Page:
- Keep a careful eye on your bag—when at a restaurant or on a bus, keep one strap around your leg, or keep it on your lap. Never put it down on the ground, especially when you’re talking to someone.
- Keep small change for taxis, snacks, and water in your pocket, so it is easy to get the money out without opening up your wallet.
- When in a crowd, keep careful track of your belongings and watch your friends', too.
When you get to Peru keep your eyes open: there’s plenty of folks like my dad who carry their wallet in their back pocket, a giant camera on their stomach, and who put their bag down on the ground. If you’re careful, you’re unlikely to be a target. The thieves have better options.
Stay very, very, very far away from drugs of all kinds in Peru. Don’t even talk to people about drugs. Their eradication program is draconian, as are the prisons. Don’t think they’ll let you off or let you out because you’re an American. Don't expect the US embassy to be any help. The authorities are more likely to want to make an example of you; minimum drug sentences are years in prison. Peruvian prisons are not nice.
Taxis are everywhere in Peru, and are a very common, convenient and cheap method of transportation. However, the taxis are not well-regulated, so there occasionally are reports of people being assaulted or robbed by rogue taxi drivers. Here are some tips on staying safe when taking taxis:
- Don't travel alone by taxi. Always travel in groups, and if possible, always have a guy in each group.
- When traveling at night, ask the hotel or restaurant to arrange for a taxi for you. They will call a trusted taxi company. This usually takes about 5 to 10 minutes and the fare is a little more but still reasonable.
Other Taxi Tips:
- Taxis do not run on meters, so when you first flag down a taxi DO NOT GET IN. Yell into the window where you want to go—first the city or suburb then the place. Next ask the taxi driver CUANTOS or how much? If you Spanish is not very good, use fingers. NEVER get into a taxi until you have both agreed to a fare. If you cannot agree to a price, flag down another taxi—there's always another one coming down the road.
- Taxis will allow you to fit as many as 4 people in. If you’re going for 5, flag down a bigger taxi. They key is confidence and you’ll get a good rate.
- Since the taxis do not run on meters, they all have their own opinions of the fastest routes and shortcuts. If you go to the same place 10 times, you’ll likely take 10 different routes. Relax—believe it or not, they know what they’re doing.
- Do not tip the taxi driver, just pay the fare you have agreed to before you got in. Also, have exact change or nearly exact change for the taxi, as mysteriously, the drivers never have change, or may give you counterfeit change.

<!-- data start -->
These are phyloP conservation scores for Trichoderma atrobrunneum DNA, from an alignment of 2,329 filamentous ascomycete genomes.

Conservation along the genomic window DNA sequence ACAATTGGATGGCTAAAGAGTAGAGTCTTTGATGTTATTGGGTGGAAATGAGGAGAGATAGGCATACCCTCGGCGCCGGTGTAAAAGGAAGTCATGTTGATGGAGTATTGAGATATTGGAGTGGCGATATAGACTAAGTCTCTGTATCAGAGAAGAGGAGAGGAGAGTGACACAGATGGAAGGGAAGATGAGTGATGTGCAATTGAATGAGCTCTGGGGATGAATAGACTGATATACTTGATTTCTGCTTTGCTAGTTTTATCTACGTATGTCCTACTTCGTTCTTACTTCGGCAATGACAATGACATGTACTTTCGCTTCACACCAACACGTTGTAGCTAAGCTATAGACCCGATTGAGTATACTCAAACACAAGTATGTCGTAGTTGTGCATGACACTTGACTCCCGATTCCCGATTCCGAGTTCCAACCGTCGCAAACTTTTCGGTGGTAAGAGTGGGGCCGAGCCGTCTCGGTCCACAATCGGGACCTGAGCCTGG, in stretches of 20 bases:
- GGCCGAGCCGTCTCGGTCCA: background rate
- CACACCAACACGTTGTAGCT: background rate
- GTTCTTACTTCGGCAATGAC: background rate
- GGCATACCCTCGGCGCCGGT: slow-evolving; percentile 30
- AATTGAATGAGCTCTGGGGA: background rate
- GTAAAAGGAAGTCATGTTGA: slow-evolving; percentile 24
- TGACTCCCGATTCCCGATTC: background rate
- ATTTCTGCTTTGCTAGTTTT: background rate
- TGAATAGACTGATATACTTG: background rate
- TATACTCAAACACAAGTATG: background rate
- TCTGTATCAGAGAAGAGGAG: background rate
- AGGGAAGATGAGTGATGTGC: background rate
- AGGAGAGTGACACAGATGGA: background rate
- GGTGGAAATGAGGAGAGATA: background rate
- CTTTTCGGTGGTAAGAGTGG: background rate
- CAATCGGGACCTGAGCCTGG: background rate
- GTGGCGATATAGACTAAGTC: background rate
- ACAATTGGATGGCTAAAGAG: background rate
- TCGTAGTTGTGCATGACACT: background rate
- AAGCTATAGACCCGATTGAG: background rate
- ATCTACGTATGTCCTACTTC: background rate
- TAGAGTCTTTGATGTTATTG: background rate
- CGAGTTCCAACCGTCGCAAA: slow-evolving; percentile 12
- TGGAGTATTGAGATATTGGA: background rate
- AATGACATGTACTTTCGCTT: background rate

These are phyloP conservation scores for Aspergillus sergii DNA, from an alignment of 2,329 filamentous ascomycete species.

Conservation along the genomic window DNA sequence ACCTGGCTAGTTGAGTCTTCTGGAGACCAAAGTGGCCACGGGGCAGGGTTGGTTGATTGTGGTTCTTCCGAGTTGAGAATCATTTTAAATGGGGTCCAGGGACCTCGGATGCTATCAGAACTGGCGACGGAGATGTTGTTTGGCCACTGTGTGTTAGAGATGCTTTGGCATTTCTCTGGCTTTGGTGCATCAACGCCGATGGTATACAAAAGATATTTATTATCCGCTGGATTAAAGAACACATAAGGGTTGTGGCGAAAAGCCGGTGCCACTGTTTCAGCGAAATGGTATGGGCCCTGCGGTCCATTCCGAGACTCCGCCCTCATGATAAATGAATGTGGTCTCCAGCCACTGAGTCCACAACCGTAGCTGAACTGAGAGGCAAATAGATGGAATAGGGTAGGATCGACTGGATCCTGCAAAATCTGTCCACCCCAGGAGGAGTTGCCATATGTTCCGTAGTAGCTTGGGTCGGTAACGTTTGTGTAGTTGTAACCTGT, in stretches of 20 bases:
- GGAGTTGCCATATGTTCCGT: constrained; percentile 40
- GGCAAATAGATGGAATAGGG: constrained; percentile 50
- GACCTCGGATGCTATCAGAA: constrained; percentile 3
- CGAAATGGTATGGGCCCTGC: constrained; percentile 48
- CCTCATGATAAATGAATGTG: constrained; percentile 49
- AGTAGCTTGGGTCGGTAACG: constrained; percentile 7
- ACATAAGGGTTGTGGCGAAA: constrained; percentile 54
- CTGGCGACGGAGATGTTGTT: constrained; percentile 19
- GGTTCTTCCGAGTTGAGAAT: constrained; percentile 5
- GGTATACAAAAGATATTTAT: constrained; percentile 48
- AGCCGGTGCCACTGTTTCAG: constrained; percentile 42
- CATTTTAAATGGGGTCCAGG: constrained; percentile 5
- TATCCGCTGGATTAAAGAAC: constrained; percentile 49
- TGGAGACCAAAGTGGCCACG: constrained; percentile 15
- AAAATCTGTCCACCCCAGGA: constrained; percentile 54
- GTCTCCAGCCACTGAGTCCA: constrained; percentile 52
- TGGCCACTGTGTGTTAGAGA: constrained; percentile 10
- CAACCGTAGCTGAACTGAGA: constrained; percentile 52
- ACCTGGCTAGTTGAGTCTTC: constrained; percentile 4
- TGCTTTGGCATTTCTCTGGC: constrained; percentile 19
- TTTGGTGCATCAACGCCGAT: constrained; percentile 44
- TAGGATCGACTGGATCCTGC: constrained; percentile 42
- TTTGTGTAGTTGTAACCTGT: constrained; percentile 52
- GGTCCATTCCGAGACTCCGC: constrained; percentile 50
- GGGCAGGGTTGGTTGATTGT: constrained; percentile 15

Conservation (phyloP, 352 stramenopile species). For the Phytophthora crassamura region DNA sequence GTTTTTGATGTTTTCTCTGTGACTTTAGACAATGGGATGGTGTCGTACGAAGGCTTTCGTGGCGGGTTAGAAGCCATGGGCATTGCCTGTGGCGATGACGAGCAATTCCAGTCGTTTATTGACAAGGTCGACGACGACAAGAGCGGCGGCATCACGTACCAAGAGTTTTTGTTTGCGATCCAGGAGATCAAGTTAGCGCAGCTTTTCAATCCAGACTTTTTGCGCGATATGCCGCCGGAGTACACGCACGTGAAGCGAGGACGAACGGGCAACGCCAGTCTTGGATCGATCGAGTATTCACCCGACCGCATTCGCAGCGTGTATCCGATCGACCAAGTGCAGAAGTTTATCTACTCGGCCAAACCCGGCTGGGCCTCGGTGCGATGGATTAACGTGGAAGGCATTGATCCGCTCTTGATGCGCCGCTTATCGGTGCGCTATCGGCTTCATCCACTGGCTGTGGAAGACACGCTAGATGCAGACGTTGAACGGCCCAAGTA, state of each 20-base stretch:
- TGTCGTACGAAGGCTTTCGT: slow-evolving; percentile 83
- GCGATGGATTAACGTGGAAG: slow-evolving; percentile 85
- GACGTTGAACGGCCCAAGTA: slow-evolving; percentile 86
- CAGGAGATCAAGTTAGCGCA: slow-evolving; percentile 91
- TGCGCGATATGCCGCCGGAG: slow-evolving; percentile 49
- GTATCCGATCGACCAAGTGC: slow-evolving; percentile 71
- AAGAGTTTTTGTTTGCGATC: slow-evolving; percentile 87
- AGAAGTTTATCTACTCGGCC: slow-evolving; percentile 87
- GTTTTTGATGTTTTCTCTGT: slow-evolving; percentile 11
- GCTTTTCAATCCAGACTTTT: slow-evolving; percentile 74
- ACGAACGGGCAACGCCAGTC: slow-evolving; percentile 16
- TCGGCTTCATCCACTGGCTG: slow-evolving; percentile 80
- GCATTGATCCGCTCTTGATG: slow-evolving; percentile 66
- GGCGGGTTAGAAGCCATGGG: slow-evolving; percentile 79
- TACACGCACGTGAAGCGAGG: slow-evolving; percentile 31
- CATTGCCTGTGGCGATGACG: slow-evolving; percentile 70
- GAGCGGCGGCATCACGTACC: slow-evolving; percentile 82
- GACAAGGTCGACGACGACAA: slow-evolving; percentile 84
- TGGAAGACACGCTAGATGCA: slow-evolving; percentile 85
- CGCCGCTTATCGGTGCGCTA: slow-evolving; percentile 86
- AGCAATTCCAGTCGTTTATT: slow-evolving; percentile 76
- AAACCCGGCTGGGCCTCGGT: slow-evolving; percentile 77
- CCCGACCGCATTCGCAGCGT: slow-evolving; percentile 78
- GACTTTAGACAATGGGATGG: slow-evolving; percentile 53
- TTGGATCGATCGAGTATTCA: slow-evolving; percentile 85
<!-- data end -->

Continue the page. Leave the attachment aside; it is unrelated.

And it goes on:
- To go to the hotel, show the hotel business card to the taxi driver. However, sometimes a driver might not know our hotel. If they keep shaking their heads, either get another taxi or ask for an easier nearby landmark and walk the couple of blocks from there.
Women are advised against going out at night alone, (though you wouldn’t do that in Oshkosh either). You’ll be safer and more comfortable generally if you always take someone with you when you go out, avoid intoxication, and stay aware of your surroundings. Students on previous trips noticed that guys would come up and try to talk to them in Lima, but found if you just ignored them, they went away. If you don’t like being approached by strangers, take a guy with you.
Here are a few things to keep in mind about dating in Peru; interpret them as the situation warrants it and you see fit. Always use your common sense.
- Peru is an extremely Catholic country, where many forms of birth control are not legal.
- Peruvian men—particularly those with less education—have a certain view of American women, based entirely on US movies.
- Watch out for “Bridgeros.” These are people who immediately become your best friend—after a few days you might realize that you’ve paid for everything. They may also talk about your helping them get to the US.
- The machismo culture is still alive and well in Peru. If you don’t want to be bothered, take a guy with you.
- Peru ranks high on the international prostitution watch list. Be careful who you meet in bars.
Eating and Food
Peruvians eat their main meal during the day—usually at about 2pm—and then have a light dinner. You’ll fare better if you can make the same adjustment. You’ll also save money, since a big lunch is cheaper than a small dinner. During the week, we can eat at the university for $2-3. Just ask directions for the cafeteria or ask the students there to recommend something.
Included meals: We will get breakfast everyday with our hotel. Eat up, have the eggs, and take a piece of fruit to go. A few lunches are included in the trip cost. But, you pretty much get to choose where to eat lunch and dinner everyday. Here's some suggestions.
Eating in Lima
For cheap food, try Bembos (Peru’s version of McDonald’s), the upstairs cafeteria at 24-hour grocery stores, and Chifas—Peruvian-style Chinese restaurants. At the grocery store cafeteria, you can get half a roast chicken, French fries, and a beer for $4-5 to go. They also have a fruit and salad bar and lots of hot items, dessert, and beverages.
Otherwise, look for a clean restaurant with lots of locals in it. A good bet is any roast chicken place—Pollos a la Brasa. Pizza and any ethnic restaurant (except Chinese) will be a little more expensive. Also, pizzas are usually individual sized, unless you’re ordering out Telepizza. If you’re trying to each cheap, avoid American fast-food restaurants. For cheap food, look for restaurants that cater to the locals—they’re often spartan inside and don’t have heat, but the food is good and cheap. Look for fixed menus (el menu del dia) that usually include soup or salad, an entrée with potatoes/rice, a dessert (postre) and a drink (bebida).
When we’re traveling, we will be in tourist areas that have more expensive restaurants. I’ve recommended some cheaper options below, but your best bet is to walk away from the tourist area into the “real” part of the city and pick something that looks good. Of course, you’ll want to get good with Spanish food words, because cheaper restaurants will only have Spanish menus.
Andean food tends to be heavy, with lots of meat and potatoes. This is your big chance to try alpaca or cuy (guinea pig). I like the pizza in Peru, since its usually baked on stones in a wood-burning oven.
Look for the fixed menus in places -- you can get soup, entree with potatoes or rice, dessert, and a drink for 10 or 15 soles ($3 to $5). Usually the meals are quite good!